By Emily Bary
President Donald Trump bemoaned Thursday a lack of media attention for the “great earnings” coming out of Wall Street.
MarketWatch devotes a great deal of time to covering corporate earnings, and in fact kicked off a regular roundup of our extensive breaking coverage of earnings news just two days earlier. So, Mr. President, we welcome you to Earnings Watch, and want to warn you that the news isn’t all great — your tweet arrived just hours after Intel Corp. /zigman2/quotes/203649727/composite INTC +0.11% signaled an end to its cloud boom, for example.
Trump’s lament will prove inaccurate this week, because the media will certainly pay attention to the coming corporate earnings. Some of the country’s most prominent companies are scheduled to report, including the media’s favorite 2018 target besides Trump: Facebook Inc. /zigman2/quotes/205064656/composite FB -0.23% ; frequent Trump whipping boy Jeff Bezos’ Amazon.com Inc. /zigman2/quotes/210331248/composite AMZN -0.59% ; and Apple Inc. /zigman2/quotes/202934861/composite AAPL +0.58% , no longer the world’s most valuable company after revealing struggles with iPhone sales in China, which Trump is fighting with about trade.
Those large companies will not be alone. This will be the busiest week of earnings season, with 13 of the 30 Dow Jones Industrial Average /zigman2/quotes/210598065/realtime DJIA -0.10% components and 122 members of the S&P 500 index /zigman2/quotes/210599714/realtime SPX -0.11% scheduled to report.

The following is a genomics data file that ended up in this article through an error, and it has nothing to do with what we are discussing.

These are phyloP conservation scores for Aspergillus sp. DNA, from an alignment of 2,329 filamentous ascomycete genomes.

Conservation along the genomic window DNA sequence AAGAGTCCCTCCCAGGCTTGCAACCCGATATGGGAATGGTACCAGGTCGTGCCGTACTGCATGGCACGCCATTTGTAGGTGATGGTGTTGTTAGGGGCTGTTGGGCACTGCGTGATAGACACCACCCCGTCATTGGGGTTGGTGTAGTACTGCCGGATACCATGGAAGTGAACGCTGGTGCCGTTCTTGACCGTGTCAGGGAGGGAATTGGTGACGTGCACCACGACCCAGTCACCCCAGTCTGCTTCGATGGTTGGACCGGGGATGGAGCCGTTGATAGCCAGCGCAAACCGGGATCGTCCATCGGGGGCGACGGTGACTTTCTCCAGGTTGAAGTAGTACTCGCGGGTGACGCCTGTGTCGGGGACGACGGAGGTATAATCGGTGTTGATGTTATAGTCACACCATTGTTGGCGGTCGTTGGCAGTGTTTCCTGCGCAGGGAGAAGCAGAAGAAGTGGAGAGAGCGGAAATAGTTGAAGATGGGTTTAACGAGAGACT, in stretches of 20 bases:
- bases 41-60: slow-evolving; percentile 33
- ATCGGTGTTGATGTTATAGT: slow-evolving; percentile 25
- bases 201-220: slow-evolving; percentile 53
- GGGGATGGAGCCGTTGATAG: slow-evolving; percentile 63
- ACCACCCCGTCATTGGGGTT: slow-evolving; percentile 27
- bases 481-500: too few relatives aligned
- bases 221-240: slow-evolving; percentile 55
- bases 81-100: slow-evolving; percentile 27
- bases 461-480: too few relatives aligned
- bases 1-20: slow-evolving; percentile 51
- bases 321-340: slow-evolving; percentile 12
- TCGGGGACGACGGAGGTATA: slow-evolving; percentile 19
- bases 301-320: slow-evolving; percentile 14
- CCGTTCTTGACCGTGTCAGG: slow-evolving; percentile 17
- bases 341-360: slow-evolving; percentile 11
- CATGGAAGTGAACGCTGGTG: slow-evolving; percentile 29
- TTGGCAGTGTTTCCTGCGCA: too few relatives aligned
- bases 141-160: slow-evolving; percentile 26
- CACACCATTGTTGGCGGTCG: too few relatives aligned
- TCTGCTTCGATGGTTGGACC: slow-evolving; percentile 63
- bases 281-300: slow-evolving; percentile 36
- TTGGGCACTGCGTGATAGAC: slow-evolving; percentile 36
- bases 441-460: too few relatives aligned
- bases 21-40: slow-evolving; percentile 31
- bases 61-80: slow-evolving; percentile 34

Here are some key themes to watch.
Executives from Alibaba Group Holding Ltd. /zigman2/quotes/201948298/composite BABA +0.86% will discuss how trade-war concerns and an economic slowdown in China are impacting consumer spending Wednesday morning. Later that day, Facebook will give investors a glimpse at how it’s been tackling several key challenges beyond the near-daily controversies, including waning interest in the core Facebook service, the heavy costs of improving platform health and increasing interest in ephemeral “Stories” content. Amid all its issues, Facebook is still expected to report record profit.
Read also: This Alibaba business could be its next big moneymaker
EBay Inc.’s /zigman2/quotes/204653455/composite EBAY +0.43% Tuesday report brings more intrigue than usual, after shareholder Elliott Management argued that the company should spin off its StubHub and Classifieds businesses in order to refocus on the core marketplace. EBay has obviously danced this dance before, when activist investors pushed it to spin out PayPal Holdings Inc. /zigman2/quotes/208054269/composite PYPL -0.15% , which has done well for itself (and will report earnings Wednesday afternoon).
Don’t miss: EBay shouldn’t spin out businesses, it should go private, says Baird
E-commerce giant Amazon is on Thursday afternoon’s slate, after surprisingly predicting slow growth in the holiday-shopping season in October. If Amazon manages to beat the holiday expectations that its forecast lowered, it would be rare: Amazon reported more revenue than expected in the fourth quarter of 2017, but hadn’t exceeded top-line expectations in holiday shopping for eight years before that, SunTrust Robinson Humphrey analyst Youssef Squali noted recently.
See more on the expectations for Amazon heading into its fourth-quarter report.
Apple and the smartphone landscape
The smartphone maker’s earnings are usually a big deal, but there’s less suspense in this quarter’s report given that Apple had to preannounce negative results earlier in the month. China proved an unexpected headwind during the holiday quarter, and Apple should face questions about the extent of its woes there. The coming report also marks the start of a new era, as Apple has decided to stop reporting unit-sales metrics for the iPhone and other hardware segments. It will begin giving a bit more detail about the profitability of its services business instead.
See more about the expectations for Apple in our full earnings preview.